The chaperone effect in scientific publishing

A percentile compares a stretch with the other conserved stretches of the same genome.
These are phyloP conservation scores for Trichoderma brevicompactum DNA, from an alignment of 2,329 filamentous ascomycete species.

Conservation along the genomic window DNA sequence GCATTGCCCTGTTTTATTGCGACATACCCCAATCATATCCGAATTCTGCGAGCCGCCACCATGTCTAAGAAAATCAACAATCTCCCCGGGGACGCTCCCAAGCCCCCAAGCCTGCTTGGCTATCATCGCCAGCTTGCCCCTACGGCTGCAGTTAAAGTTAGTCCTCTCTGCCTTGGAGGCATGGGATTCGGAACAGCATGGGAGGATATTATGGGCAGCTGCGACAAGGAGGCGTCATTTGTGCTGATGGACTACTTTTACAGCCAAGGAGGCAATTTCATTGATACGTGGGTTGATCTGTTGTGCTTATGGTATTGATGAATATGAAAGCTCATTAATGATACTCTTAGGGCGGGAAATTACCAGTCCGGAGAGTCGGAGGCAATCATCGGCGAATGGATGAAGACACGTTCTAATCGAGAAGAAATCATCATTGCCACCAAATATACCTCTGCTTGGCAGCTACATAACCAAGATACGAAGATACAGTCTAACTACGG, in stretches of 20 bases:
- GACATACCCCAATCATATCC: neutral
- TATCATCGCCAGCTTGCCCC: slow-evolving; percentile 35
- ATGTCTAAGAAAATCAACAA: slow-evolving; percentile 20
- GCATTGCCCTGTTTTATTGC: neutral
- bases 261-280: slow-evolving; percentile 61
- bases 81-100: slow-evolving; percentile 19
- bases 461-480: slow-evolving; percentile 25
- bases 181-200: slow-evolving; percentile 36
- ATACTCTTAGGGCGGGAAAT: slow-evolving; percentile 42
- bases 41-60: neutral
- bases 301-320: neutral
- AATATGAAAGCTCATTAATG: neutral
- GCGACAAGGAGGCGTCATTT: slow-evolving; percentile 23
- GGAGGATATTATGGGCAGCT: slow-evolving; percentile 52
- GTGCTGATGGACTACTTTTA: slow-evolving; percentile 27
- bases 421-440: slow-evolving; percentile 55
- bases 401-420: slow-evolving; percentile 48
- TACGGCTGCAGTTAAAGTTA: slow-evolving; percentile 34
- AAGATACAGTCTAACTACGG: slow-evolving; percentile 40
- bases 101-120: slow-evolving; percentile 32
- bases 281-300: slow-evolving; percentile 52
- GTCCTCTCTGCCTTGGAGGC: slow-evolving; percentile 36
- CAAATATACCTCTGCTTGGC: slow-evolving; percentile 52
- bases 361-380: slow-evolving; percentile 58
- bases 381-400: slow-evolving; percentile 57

Experience plays a critical role in crafting high-impact scientific work. This is particularly evident in top multidisciplinary journals, where a scientist is unlikely to appear as senior author if he or she has not previously published within the same journal. Here, we develop a quantitative understanding of author order by quantifying this "chaperone effect" capturing how scientists transition into senior status within a particular publication venue. We illustrate that the chaperone effect has a different magnitude for journals in different branches of science, being more pronounced in medical and biological sciences and weaker in natural sciences. Finally, we show that in the case of high-impact venues, the chaperone effect has significant implications, specifically resulting in a higher average impact relative to papers authored by new principal investigators (PIs). Our findings shed light on the role played by experience in publishing within specific scientific journals, on the paths toward acquiring the necessary experience and expertise, and on the skills required to publish in prestigious venues.